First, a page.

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Bond seeks $6 million for affordable housing


Editor’s note: The Nov. 8 general election ballot will include four general obligation bond questions for voters who live in Las Cruces (in addition to the state GO bond questions all New Mexico voters will vote on). The four questions are 1) $6 million affordable housing fund to create homes and jobs; 2) $10 million for a new fire station to enhance public safety and shorten response times; 3) $2 million for park improvements; and 4) $5 million for phase two of the East Mesa Recreation Complex.


If Las Cruces voters pass the general obligation (GO) bond question seeking $6 million for affordable housing, it will allow the City of Las Cruces to leverage other state and federal funding sources worth several times that amount and is important for the entire community, City Housing and Neighborhood Services Manager Natalie Green said.

Las Cruces Coalition for Attainable Housing (LCCAH) members also expressed their support for the bond.

Green said the city has a shortage of about 5,600 units of affordable housing, generally defined as housing for which the occupant is paying no more than 30 percent of his/her income.

The need for affordable housing, including both single- and multi-family dwellings, has increased because of the sharp rise in home prices in Las Cruces, Green said. The average sale price of home in Las Cruces was $183,000 in 2009. It was more than $311,000 this month, according to city documents.

Putting GO bond funds into the city’s land bank and affordable housing trust fund is “investing in the future of Las Cruces,” Green said, and a “catalyst for economic development.”

"The housing bond issue will match city dollars with private, state and federal funding from nonprofit partners and private developers,” said Monique Lopez, co-chair of the Housing Action Team of Doña Ana County Resilience Leaders, which is an LCCAH member. “With a bigger pool of money, nonprofit partners and private developers can build more moderate-priced housing. Housing construction also supports local jobs. Safe, affordable and stable housing improves the health and mental well-being of our families, as well as our local economy."

“This bond issue can help address a basic need for many families, which is having a safe and affordable place to live,” said League of Women Voters of Southern New Mexico board member Jo Galván, who is also an LCCAH member. “The median price of homes continues to escalate, and this bond issue will help build more entry-level housing for low-income families, first-time home buyers, veterans, seniors and people with disabilities on a fixed income. Las Crucens can set an example for the rest of the state by improving the lives of its residents through affordable housing."

LCCAH is a group of local agencies, nonprofits and residents “working to make housing more affordable and attainable for our residents,” the organization said.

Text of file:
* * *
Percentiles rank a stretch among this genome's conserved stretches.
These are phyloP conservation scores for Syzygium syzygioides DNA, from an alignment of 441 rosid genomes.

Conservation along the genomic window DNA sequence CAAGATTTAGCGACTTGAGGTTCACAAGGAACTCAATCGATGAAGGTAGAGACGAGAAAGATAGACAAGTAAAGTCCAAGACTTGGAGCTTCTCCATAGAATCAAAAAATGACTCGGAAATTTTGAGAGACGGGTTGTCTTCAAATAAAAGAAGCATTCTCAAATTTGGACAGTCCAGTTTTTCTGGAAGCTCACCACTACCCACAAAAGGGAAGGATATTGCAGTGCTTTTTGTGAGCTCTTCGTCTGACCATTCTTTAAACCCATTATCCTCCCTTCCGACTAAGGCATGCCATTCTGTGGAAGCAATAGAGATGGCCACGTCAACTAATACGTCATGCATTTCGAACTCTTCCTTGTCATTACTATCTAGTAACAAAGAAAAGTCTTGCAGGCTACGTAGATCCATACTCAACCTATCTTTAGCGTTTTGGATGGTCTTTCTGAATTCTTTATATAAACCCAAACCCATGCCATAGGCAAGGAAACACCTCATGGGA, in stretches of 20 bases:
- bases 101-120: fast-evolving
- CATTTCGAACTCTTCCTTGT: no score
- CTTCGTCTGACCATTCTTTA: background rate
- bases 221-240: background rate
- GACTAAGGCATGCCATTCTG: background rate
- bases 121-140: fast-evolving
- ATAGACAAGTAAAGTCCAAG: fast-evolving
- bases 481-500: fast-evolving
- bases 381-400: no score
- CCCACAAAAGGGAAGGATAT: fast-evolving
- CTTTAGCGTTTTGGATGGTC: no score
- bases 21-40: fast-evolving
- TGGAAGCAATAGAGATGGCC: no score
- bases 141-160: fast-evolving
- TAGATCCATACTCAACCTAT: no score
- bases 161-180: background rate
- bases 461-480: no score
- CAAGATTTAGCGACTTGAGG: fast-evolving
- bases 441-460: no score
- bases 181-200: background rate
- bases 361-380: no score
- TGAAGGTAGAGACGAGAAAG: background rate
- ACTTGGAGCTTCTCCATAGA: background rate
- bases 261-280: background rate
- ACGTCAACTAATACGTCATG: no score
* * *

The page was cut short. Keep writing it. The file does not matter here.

Currently, Green said, a minimum-wage earner in Las Cruces must work 60 hours a week to afford a one-two bedroom apartment. For many families, paying the rent means cutting back on necessities like food, clothing and medical expenses, she said.

About 43 percent of renters in Las Cruces are currently paying more than 30 percent of their incomes (“housing cost burden”) on housing, Green said, and a quarter of those pay more than 50 percent.

The median income of Las Cruces renters is $22,185, she said. The median income of city homeowners is $66,682.

Community investment is part of a holistic approach to affordable housing that includes a robust public-private partnership to drive development and government policy that assists that development, Green said. And, it’s “not just building out,” Green said. Affordable housing construction means redevelopment within the core of the city, along with a reinvestment in the city corridors where people live and work.

If the bond is passed by city voters, construction of additional affordable housing units likely would be underway within a year, Green said.

“The City of Las Cruces has set a goal to create 300 affordable/attainable housing units by 2025,” the city said on its website. “A $6 million investment could leverage up to $36.5 million in federal, state and private funds to add another 175 affordable housing units to the city. This would help reduce the shortage of 5,600 affordable rental housing units and give homeless children in the Las Cruces Public School District a place to call home.”

GO bonds

General obligation bonds “are an important source of funding for basic capital improvements (bricks and mortar) that our growing community requires to thrive,” the City of Las Cruces said on its website (www.las-cruces.org/2452/About-General-Obligation-Bonds).

GO bonds “are typically best suited for projects that benefit the general public but generate little or no revenue to pay debt service,” the city said.

The bonds are typically used for parks and recreation facilities and improvements; public facilities such as fire stations, police stations, libraries, senior centers; infrastructure improvements such as roads, sidewalks, trails and drainage facilities; and other projects with strong local support,” the city said.

Visit www.las-cruces.org/2547/2022-GO-Bond and www.las-cruces.org/2452/About-General-Obligation-Bonds.

general obligation GO bond